I’m not particularly good at tooting my own horn. My cover letters probably aren’t that bad; they’ve netted me three traditional, full-time jobs, and I’ve picked up a couple of freelance clients. But I’ve got two finished novels that I won’t even sub because I hate writing query letters (stupid, I know). “I’m so awesome, hire me because of this, this and this, see links here” is just…ugh.

However, if I’m to manage this self-employment thing, I need to find clients. And that, more often than not, involves cover letters. I have a couple of templates that I tweak as necessary, and I try to find new clients a couple times a week. But I need more eggs for my baskets (or baskets for eggs? Or maybe I need chickens first?) and I really need to get over this aversion to promoting myself.

To that end, Mom ordered The Well-Fed Writer for me off Amazon, which I will peek at. I have a few other “make a living as a freelance [whatever]” on my shelf — can’t say I didn’t start researching this gig — should I be taking notes? Hmm.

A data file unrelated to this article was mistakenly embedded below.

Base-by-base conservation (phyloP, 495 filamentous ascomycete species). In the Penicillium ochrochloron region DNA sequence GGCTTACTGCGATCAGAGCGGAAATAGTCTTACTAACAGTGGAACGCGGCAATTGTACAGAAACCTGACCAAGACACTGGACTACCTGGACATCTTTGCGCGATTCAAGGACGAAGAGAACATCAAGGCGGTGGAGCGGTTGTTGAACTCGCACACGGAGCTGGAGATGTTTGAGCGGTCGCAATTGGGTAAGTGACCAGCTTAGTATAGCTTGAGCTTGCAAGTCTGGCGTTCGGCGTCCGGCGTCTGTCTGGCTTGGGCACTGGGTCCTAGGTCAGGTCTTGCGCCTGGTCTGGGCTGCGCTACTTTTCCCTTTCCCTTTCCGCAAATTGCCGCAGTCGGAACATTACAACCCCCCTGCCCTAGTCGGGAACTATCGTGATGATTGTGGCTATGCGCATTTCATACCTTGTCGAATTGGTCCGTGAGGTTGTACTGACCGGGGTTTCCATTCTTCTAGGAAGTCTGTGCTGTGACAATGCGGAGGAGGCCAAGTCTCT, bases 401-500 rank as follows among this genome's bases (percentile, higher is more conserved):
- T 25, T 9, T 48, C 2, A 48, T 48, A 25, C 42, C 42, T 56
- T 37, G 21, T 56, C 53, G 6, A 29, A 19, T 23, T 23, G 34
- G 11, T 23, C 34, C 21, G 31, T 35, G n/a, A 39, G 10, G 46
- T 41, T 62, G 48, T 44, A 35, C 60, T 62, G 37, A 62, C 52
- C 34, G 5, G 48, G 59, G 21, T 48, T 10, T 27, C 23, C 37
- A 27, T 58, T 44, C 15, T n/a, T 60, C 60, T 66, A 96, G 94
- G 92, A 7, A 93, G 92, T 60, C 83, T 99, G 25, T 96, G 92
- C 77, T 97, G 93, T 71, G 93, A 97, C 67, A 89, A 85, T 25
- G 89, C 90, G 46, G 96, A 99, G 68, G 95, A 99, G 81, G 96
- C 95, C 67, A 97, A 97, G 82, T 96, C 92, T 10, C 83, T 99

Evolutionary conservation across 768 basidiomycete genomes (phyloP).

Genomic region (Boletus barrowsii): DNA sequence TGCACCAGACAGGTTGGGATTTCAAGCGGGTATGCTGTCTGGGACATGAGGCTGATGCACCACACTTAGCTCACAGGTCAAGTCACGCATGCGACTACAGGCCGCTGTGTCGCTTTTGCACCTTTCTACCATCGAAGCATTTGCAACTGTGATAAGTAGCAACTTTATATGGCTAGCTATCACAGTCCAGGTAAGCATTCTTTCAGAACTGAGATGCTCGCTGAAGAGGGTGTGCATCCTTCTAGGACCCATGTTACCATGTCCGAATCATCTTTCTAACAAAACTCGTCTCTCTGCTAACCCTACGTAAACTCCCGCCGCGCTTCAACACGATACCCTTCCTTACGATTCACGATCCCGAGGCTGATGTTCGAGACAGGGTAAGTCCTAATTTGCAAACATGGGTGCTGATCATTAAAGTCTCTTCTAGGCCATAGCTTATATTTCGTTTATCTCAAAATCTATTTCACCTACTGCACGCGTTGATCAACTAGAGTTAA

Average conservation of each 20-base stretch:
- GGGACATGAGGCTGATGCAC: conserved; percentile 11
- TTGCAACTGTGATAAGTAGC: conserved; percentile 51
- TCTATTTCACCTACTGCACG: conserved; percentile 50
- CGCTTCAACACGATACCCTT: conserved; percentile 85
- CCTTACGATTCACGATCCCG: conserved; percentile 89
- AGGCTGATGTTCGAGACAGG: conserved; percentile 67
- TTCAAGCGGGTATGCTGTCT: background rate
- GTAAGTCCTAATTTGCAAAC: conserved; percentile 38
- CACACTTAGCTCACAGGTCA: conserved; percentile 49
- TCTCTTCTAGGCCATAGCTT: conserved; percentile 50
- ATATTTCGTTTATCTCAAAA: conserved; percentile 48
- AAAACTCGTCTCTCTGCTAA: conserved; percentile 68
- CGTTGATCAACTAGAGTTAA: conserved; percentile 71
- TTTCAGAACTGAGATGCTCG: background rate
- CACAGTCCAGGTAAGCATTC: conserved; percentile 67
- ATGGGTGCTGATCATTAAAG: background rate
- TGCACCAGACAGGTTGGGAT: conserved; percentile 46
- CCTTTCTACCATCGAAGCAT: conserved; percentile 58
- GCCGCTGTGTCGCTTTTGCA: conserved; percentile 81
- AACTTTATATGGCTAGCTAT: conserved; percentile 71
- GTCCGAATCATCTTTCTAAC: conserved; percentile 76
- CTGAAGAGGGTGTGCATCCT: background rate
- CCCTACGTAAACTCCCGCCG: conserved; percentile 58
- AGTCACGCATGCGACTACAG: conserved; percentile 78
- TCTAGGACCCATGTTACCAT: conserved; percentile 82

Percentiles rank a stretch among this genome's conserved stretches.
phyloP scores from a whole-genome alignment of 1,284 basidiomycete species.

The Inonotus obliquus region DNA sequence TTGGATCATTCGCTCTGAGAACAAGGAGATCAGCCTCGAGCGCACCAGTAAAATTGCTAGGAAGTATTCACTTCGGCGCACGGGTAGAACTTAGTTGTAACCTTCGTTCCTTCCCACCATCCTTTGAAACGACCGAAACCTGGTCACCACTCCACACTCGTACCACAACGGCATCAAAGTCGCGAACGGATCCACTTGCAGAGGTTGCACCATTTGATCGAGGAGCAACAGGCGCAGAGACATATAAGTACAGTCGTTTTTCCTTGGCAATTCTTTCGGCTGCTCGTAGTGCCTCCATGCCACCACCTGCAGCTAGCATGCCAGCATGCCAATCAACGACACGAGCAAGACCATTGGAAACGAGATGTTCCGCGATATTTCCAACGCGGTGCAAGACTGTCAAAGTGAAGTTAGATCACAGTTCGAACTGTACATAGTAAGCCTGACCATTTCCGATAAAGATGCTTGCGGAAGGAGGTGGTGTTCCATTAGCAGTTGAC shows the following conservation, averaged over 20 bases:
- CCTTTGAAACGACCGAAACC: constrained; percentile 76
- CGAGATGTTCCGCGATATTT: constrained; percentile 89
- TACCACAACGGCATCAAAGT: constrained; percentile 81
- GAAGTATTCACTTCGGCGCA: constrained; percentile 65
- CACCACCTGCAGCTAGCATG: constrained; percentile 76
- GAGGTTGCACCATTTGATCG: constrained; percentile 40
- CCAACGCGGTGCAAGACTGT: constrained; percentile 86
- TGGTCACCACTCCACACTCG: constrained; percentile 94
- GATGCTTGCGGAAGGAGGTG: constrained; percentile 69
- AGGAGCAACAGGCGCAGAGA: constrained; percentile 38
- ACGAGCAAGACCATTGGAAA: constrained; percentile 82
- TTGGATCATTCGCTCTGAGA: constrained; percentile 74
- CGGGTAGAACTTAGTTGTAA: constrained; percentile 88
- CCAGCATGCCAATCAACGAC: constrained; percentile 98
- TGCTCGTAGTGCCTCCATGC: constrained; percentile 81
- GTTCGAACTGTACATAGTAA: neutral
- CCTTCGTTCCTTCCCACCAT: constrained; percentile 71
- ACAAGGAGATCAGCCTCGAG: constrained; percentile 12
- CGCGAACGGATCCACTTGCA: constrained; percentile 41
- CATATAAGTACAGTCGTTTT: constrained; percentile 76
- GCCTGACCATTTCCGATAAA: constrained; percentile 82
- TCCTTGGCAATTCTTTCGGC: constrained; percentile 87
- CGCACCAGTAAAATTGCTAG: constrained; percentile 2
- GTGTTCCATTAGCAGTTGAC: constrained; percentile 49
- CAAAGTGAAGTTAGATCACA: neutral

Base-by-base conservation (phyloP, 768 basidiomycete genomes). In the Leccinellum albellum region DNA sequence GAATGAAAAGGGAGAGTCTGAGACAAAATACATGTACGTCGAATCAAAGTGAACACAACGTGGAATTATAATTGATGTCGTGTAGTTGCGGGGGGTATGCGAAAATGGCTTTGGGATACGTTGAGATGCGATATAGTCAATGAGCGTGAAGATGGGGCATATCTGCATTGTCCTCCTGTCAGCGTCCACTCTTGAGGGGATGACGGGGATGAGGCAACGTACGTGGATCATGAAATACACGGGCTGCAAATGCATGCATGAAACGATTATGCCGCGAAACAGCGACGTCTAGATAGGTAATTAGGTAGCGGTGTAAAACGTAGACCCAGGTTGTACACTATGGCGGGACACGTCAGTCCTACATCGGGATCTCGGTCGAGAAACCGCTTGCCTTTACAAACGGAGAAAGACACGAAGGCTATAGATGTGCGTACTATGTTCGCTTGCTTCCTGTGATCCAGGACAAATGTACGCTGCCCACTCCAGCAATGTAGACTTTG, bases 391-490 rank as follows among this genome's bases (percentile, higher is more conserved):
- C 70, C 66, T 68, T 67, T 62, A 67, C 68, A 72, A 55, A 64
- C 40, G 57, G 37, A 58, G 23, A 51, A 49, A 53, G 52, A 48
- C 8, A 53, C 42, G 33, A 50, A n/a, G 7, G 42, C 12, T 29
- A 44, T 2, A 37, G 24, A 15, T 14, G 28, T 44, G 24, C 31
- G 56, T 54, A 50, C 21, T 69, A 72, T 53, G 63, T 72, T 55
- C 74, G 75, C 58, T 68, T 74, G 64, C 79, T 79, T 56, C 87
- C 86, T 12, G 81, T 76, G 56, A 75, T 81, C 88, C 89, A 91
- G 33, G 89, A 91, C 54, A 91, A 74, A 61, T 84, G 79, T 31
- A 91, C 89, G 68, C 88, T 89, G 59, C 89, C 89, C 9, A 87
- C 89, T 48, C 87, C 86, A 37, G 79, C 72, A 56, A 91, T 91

In the interest of throwing my name all over the Internet expanding my horizons, I’m contemplating a Twitter account. I’m presently looking at the main page with some trepidation. It doesn’t help that just about every variation of “Suz” is taken, including “thesuz,” “the realsuz” (which means there’s a fake Suz out there, somewhere) and even “suztastic,” which I thought was a made-up word.

Granted, I don’t need to be “Suz” in my tweets. I’m just going for consistency here. Building an identity or something. I should probably look into a website, too, if only to promote my writing better. I threw together a tiny site for my editing service when I first set out, but I think I’m drifting away from editing, aiming myself at more writing-related projects.

Long story short: I need to learn to market myself effectively. I am putting off doing this by blogging. I shall now cease this procrastination activity.